How is it possible that out of the entire state of Massachusetts, it is acceptable in 2016 to permit only one autistic person to serve on the autism commission, and to wait until after two full commission meetings have convened to appoint that person?
This photo (below) is pretty out of date. A few readers who've known me for a long time might recognize it. It's from a focus group on autism and ethics that I coordinated for the Autistic Self Advocacy Network's New England chapter way back in May 2011. (Yes, I know I look like a child trying to be a business suit-wearing adult in this picture.)
Photo: A group of twelve people, mostly white, but spanning all ages, standing outside around late afternoon, smiling after their event. Dress ranges from totally casual to business suits. Left to right: Andrew Collins, Claudia S., Dusya Lyubovskaya, Ivan Sheth, Ari Ne'eman, Lydia Brown, Sara Willig, Danielle A., Ryan L., Phil Schwarz, Kevin Barrett, and Daniel B. Photo by Nathaniel Wood.
I'm including this photo in the middle of the blog post, because it shows twelve autistic people gathered in Massachusetts, mostly from the ASAN New England (now ASAN Boston) chapter. There were actually closer to thirty-something autistic people at the event, but most skipped out before the photo op happened. (Fine, four of them were technically from out of state, but "out of state" here includes one each from Rhode Island, Connecticut, and New Hampshire, none of which are that far.) Obviously, as we know from the special commission's 2013 report, there are many more autistic people in Massachusetts than in this picture, but it's nevertheless a visual representation of "more than one or two" of us.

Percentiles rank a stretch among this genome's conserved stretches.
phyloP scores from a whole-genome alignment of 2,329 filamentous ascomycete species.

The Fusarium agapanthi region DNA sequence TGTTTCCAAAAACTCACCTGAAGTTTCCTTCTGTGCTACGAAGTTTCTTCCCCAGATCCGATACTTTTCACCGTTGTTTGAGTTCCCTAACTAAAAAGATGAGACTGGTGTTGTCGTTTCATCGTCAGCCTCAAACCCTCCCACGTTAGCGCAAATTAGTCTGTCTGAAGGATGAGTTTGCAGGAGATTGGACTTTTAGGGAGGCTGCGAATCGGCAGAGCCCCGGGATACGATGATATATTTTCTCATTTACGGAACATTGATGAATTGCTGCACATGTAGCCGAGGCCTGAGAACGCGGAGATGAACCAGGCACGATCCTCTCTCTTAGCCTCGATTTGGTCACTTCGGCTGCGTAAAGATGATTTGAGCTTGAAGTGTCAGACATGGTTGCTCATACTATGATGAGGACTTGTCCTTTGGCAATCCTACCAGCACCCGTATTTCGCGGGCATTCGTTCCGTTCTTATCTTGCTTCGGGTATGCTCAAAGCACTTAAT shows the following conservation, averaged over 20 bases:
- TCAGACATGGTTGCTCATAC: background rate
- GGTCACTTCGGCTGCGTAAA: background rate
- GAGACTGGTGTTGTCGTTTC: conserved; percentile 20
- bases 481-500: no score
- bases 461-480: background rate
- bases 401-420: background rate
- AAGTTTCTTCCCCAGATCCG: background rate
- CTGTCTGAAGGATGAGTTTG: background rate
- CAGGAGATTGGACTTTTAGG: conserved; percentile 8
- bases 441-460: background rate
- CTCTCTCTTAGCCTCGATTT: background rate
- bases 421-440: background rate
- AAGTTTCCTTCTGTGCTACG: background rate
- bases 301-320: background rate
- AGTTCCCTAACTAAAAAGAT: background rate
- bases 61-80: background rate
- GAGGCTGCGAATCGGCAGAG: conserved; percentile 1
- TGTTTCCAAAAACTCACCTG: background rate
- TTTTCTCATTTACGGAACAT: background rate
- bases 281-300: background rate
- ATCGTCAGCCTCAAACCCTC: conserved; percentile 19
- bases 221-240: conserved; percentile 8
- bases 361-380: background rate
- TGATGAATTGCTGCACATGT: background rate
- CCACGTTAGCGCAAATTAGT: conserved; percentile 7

We represent over 147,000 autistic people in this state. (Statistic derived from the 1/45 prevalence rate last reported by the CDC, and the 6,646,144 population number.)
Out of over 147,000 autistic people, 35 people have been chosen from across the state to make recommendations and decisions about autism-related public policy in the state government, and only one of those 35 is autistic. (We have to constantly remind ourselves that our voices do not matter and will not be taken seriously except when it becomes politically expedient. To do otherwise, to think or imagine otherwise, is to set ourselves up for constant disappointment. And remember, we must be grateful for any representation at all. Tokens, after all, must take on the burden of speaking for all of us when well-behaved and suffering constant dismissal and attack as "not representative of real autistic people" when even timidly challenging status quo.)
And, business as usual dictates that no one with the power to make any decisions notices our almost total exclusion until after we did. It's just. Business. As. Usual.
#LeaveItIn2015 #LeaveThatShitIn2015 #OutrageousButSoSoSoNotSurprising